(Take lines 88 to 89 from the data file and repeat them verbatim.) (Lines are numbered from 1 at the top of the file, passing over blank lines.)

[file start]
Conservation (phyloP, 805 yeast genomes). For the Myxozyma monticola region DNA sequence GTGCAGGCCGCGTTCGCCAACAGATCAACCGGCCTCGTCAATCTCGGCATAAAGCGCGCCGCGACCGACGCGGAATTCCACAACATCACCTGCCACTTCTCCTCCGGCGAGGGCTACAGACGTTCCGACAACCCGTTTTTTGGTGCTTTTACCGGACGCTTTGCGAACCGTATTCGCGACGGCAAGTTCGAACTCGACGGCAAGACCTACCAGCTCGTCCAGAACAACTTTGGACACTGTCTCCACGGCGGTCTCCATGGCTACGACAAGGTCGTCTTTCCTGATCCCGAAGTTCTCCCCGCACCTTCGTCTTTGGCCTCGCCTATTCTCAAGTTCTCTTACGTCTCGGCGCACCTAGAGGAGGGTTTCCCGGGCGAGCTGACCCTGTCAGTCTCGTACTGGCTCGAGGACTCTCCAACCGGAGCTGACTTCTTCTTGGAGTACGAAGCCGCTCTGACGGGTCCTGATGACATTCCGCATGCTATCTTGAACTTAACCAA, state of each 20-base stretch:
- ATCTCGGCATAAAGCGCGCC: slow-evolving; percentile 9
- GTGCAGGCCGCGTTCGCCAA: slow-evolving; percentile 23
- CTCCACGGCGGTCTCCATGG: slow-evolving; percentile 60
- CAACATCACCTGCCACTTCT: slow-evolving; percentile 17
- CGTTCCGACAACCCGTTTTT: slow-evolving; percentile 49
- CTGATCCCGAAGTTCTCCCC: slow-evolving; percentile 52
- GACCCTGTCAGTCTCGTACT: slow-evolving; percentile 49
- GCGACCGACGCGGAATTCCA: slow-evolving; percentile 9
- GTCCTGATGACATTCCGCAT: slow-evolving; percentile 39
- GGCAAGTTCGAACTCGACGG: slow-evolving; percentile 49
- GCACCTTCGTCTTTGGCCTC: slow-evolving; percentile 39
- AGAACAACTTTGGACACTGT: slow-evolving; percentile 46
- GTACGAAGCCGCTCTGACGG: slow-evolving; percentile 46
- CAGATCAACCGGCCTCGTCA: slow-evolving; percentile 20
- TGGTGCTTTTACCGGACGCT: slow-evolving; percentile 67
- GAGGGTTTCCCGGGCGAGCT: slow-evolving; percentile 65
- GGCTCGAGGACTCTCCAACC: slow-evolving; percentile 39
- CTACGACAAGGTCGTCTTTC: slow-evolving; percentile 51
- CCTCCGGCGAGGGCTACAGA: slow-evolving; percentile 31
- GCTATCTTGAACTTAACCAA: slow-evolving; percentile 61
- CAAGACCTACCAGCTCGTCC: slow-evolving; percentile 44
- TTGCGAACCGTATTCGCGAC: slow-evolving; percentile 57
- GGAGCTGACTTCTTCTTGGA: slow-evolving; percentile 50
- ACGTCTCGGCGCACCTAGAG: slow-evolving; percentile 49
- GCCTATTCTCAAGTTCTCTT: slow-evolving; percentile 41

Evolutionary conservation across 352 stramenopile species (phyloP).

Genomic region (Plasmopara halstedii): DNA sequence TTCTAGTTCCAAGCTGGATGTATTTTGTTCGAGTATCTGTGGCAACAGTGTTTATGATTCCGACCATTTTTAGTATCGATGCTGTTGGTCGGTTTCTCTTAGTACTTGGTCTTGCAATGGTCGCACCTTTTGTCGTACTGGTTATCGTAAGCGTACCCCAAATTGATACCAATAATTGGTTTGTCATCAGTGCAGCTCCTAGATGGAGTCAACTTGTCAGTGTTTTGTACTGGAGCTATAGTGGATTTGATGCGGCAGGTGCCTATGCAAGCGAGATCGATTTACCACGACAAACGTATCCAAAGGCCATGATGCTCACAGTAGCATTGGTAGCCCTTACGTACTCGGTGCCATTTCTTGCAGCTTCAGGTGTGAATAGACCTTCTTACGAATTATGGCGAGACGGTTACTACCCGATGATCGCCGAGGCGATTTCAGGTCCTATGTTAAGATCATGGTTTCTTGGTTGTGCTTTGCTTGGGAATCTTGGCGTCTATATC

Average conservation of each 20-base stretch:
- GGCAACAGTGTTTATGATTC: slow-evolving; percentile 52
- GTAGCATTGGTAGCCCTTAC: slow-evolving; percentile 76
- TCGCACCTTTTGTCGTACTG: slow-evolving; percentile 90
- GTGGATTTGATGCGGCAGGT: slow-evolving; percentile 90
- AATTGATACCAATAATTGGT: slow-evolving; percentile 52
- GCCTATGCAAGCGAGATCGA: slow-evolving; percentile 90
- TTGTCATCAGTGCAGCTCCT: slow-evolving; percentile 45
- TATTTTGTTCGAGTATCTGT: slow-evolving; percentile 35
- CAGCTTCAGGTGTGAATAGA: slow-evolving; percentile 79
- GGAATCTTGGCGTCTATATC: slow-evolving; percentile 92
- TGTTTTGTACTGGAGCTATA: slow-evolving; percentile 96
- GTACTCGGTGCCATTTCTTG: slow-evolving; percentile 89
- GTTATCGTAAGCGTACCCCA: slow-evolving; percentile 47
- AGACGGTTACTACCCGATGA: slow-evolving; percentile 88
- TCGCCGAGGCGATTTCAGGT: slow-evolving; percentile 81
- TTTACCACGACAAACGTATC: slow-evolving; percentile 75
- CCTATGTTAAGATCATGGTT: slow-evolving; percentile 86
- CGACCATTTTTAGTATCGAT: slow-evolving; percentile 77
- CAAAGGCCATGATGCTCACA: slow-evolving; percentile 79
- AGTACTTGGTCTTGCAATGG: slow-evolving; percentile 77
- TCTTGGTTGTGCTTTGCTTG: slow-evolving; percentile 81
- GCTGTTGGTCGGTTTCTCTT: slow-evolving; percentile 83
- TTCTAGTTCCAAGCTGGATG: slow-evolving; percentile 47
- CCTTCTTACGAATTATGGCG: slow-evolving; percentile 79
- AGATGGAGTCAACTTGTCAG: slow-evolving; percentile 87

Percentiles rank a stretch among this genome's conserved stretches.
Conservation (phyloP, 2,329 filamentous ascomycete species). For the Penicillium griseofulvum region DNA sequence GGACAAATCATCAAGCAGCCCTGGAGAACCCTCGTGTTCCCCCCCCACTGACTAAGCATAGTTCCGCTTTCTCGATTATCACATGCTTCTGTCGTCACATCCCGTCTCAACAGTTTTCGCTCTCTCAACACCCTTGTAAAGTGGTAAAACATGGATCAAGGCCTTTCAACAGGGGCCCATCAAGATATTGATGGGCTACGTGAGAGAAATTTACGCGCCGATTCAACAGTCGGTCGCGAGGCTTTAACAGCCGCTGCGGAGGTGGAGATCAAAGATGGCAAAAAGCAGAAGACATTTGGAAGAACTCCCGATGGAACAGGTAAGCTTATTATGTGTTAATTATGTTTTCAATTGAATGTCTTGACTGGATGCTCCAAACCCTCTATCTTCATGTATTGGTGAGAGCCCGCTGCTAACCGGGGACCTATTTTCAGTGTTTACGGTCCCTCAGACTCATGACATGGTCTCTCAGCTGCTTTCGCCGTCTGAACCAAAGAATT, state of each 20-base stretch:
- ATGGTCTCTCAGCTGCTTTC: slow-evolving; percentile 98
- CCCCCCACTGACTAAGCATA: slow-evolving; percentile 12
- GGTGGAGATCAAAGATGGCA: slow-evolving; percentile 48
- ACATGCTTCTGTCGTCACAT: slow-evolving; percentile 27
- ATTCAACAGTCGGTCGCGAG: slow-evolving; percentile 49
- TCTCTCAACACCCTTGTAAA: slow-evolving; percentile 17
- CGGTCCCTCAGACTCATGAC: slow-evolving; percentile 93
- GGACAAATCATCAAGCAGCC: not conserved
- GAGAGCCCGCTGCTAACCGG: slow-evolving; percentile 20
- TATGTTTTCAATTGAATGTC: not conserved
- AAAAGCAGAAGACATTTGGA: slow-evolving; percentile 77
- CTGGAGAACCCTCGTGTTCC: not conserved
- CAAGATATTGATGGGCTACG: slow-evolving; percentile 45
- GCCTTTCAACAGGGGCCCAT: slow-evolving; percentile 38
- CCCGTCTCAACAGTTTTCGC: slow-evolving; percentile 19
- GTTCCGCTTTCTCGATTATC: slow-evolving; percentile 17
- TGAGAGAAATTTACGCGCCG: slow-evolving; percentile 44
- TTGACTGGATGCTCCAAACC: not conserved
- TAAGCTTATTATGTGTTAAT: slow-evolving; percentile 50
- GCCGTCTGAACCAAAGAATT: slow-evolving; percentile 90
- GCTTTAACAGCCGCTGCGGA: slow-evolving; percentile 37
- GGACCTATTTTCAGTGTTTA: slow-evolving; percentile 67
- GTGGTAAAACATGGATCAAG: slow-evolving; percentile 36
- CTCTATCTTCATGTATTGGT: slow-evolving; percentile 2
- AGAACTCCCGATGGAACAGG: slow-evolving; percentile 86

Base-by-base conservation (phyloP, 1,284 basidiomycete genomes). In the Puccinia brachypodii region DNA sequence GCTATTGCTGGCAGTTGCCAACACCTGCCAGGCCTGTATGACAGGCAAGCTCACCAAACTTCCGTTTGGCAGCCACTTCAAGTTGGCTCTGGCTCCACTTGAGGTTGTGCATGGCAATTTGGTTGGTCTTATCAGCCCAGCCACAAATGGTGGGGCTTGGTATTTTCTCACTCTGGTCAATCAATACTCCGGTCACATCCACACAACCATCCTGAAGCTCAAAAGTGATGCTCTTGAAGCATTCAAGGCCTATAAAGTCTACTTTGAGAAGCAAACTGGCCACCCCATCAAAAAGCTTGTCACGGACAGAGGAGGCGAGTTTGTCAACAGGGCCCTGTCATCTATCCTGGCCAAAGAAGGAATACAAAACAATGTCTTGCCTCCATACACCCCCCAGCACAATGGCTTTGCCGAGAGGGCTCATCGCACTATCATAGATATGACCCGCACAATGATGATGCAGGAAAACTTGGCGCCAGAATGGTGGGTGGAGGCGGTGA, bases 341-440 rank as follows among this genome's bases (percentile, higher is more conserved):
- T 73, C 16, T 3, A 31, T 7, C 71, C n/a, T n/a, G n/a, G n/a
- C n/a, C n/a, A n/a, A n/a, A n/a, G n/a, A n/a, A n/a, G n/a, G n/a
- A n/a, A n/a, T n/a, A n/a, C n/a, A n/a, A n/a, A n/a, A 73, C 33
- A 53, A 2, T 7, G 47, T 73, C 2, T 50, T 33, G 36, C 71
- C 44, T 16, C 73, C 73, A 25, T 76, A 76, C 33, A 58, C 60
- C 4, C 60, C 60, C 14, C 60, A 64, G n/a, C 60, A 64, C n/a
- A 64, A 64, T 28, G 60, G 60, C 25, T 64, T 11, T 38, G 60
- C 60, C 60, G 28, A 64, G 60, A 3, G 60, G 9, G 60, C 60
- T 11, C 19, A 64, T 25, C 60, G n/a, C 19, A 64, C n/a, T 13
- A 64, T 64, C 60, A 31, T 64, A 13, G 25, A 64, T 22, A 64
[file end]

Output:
- C 4, C 60, C 60, C 14, C 60, A 64, G n/a, C 60, A 64, C n/a
- A 64, A 64, T 28, G 60, G 60, C 25, T 64, T 11, T 38, G 60